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From the Editor– Back to Normal

by Mike Rosso
As another election season comes to an end, many Coloradans are likely breathing a sigh of relief.
I’m a registered Independent and non-TV watcher, so have been spared the nonstop robocalls and the wall-to-wall commercials that have dominated the airwaves in our “swing state.” As a media entity, we’ve also been mostly ignored by the mighty campaign marketers who put so much faith in obnoxious pop-up web advertising and electronic media.
I’ve calculated that if we saw merely half a percent of the total spending on just the Senate race in Colorado this year, this magazine could coast for the next two years. As it was, all calls from us to those who managed campaigns for national seats were ignored. We are just not a large enough “buy” to even warrant return phone calls. To my way of thinking, they have no interest in marketing to you folks, our readers, at least not in the traditional print sense. They’d rather just ply you with negativity on your TV, in your car and on your computer.
That said, I’ve already cast my ballot, so the noise level has no bearing on my choices. In a race that may determine the balance of the U.S. Senate, I voted for current Senator Mark Udall. To me this was a no-brainer. His opponent seems to have a serious problem with the truth and spent most of his past year in Congress voting to eliminate Obamacare, rather than actually legislating. As a grateful beneficiary of the Affordable Care Act, that makes is personal. I’m also concerned that if the opposition party takes control of the Senate, they will immediately begin impeachment proceedings against the president, who I believe has done remarkably well considering the level of hatred and opposition shown to him by its members and their cronies in the media echo chamber. I also think it would be disastrous for the country.
Sen. Udall has been a vocal proponent of the Browns Canyon Wilderness, a designation I support, having hiked throughout it over the years. He voted against the Keystone XL pipeline, barring a more technical review of its potential environmental hazards, rather than a rush to “get ‘er done” to once again benefit the fat cat oil barons. He also voted against the CISPA bill, which would have allowed for the sharing of Internet traffic information between the U.S. government and technology and manufacturing companies.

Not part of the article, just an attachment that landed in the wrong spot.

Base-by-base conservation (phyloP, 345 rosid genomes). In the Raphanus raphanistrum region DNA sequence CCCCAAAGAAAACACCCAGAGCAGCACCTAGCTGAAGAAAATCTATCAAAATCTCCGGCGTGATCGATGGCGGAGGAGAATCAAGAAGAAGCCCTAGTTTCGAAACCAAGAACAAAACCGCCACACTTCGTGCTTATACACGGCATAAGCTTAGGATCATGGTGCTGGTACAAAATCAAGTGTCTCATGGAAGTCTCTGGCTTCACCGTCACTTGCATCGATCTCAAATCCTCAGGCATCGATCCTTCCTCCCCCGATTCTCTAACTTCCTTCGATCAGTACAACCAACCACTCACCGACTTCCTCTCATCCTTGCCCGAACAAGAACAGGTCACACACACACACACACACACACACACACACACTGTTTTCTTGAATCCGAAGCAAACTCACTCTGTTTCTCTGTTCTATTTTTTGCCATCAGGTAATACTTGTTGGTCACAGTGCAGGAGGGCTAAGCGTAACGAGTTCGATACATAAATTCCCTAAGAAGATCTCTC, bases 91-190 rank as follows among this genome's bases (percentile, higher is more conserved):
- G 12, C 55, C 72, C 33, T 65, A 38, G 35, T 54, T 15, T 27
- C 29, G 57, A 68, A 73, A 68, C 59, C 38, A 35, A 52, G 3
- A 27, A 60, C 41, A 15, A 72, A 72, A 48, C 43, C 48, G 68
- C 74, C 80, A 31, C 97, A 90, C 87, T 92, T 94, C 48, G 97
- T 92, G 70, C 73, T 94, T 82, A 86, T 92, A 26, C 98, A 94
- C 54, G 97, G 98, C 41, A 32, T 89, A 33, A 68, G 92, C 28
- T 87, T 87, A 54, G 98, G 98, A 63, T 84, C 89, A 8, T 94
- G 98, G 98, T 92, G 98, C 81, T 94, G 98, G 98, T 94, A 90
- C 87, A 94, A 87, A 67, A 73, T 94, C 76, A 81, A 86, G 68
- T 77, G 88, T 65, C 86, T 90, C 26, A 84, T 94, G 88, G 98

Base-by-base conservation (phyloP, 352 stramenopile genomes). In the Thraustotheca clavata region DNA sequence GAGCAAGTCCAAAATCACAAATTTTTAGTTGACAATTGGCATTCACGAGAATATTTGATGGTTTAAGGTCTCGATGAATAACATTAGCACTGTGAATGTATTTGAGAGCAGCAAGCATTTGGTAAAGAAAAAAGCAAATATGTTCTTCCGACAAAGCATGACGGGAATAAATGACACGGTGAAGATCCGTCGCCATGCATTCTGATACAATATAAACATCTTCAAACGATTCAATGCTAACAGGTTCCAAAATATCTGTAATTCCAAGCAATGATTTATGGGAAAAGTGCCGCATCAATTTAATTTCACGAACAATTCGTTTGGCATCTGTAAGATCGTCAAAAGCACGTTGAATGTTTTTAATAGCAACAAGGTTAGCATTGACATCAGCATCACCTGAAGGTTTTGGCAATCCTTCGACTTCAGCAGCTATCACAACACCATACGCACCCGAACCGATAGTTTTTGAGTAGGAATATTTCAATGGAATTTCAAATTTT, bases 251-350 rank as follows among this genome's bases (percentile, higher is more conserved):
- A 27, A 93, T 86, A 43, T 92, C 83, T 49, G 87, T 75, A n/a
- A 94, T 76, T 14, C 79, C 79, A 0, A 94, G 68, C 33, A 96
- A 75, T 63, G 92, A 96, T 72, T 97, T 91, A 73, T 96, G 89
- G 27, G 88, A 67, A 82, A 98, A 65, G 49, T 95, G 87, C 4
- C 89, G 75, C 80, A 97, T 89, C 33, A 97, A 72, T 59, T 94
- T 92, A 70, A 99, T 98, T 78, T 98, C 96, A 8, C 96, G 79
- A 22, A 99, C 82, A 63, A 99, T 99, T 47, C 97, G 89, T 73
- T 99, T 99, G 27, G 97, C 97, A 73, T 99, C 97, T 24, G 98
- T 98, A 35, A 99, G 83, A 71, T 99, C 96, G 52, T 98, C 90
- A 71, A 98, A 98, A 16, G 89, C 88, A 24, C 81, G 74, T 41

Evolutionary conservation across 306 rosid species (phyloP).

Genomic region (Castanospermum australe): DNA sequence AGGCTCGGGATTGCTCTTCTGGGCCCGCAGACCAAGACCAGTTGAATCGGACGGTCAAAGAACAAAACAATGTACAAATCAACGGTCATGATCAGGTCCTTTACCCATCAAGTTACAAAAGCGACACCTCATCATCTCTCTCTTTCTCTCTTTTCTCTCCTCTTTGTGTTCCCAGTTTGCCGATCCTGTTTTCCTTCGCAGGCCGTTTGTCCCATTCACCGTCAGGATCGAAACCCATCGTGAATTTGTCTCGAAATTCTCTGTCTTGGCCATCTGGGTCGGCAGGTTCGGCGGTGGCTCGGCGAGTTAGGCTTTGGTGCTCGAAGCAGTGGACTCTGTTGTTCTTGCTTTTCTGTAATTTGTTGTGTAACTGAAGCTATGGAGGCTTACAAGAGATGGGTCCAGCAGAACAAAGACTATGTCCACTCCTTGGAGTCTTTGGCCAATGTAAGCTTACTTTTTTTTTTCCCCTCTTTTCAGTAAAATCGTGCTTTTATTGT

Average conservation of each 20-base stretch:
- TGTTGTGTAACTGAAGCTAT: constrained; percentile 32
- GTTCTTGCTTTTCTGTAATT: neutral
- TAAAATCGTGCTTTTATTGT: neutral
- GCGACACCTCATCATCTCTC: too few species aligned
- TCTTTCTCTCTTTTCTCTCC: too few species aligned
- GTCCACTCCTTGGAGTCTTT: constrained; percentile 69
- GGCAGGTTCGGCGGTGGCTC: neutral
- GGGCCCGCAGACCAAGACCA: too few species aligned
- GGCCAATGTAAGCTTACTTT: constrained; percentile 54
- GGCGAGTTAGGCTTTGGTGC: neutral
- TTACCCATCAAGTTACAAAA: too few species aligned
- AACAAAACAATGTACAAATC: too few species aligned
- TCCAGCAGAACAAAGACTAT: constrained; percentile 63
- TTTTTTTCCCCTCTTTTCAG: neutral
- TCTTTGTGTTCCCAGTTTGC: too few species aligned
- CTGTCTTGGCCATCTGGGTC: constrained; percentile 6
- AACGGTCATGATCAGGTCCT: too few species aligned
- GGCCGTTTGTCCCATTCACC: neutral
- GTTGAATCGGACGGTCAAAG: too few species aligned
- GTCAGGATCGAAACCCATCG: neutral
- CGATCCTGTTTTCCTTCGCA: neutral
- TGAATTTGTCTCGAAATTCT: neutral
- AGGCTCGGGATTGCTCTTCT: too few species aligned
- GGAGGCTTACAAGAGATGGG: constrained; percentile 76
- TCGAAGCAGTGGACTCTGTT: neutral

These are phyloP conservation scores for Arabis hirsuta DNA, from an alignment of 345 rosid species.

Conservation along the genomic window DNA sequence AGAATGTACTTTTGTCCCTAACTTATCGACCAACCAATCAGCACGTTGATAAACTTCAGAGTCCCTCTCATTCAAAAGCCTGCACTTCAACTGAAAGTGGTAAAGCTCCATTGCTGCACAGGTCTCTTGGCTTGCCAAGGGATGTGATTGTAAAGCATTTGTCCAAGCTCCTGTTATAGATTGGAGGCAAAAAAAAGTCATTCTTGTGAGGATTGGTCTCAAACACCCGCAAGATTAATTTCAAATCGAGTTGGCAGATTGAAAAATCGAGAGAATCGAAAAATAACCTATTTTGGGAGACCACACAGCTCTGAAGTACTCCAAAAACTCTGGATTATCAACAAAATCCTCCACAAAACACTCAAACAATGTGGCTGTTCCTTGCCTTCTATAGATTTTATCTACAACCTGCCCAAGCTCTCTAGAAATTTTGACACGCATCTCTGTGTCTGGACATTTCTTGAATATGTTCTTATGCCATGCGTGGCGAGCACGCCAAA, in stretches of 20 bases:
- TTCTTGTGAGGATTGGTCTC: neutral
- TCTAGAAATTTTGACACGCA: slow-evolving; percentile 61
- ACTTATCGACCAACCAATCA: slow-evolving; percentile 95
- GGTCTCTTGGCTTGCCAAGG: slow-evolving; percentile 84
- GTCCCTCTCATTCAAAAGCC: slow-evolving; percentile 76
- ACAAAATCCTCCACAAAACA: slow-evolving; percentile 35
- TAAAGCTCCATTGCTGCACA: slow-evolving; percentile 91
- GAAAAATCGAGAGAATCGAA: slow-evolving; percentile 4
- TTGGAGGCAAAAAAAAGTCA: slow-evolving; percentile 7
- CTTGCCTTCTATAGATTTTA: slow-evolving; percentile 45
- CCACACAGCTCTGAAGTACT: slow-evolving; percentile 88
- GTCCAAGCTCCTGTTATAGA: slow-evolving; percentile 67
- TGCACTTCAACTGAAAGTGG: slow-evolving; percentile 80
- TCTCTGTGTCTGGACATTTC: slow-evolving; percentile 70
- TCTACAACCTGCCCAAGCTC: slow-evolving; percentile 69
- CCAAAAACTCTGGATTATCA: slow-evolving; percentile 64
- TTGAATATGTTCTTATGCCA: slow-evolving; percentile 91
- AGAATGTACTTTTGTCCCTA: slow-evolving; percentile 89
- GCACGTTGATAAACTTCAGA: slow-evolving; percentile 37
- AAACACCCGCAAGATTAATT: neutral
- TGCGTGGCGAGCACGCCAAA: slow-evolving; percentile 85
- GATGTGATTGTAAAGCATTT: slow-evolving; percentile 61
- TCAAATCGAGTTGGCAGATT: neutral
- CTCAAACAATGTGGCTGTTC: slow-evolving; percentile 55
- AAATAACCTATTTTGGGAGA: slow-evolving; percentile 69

Longtime burro racer and serial candidate Curtis Imrie is running as a write-in candidate for the State House District 60 seat currently held by Jim Wilson. Maybe it’s time to finally give him a shot at it and show us what he can do.
On another topic up for vote, I’d like to know of any genetically modified ingredients in the food I purchase, and don’t believe for a minute that labeling it as such puts too much burden on the industry. The fact that biotechnology giant Monsanto Company is pouring millions into this vote was reason enough for me to vote yes on Proposition 105. I won’t bore you with my other choices, but I do encourage all of you to exercise your rights as citizens and vote. Although it is a midterm election, it is an important one.


I’d like to now send a big shout out to our great advertisers. Without their support, there would be no magazine – plain and simple.
When Ed Quillen first started Colorado Central, he envisioned a 50/50 split in revenue between subscribers and advertisers. That never happened, but we are currently around 35/65 percent, which is pretty high for this industry. We are so grateful for our subscribers, without whom we wouldn’t exist, but also encourage you to support all the advertisers that help keep us going. They’ve put their faith in us and we ask you to return the favor. Next time you see one of them, let them know you saw their ad and thank them for the support. We’d really appreciate it.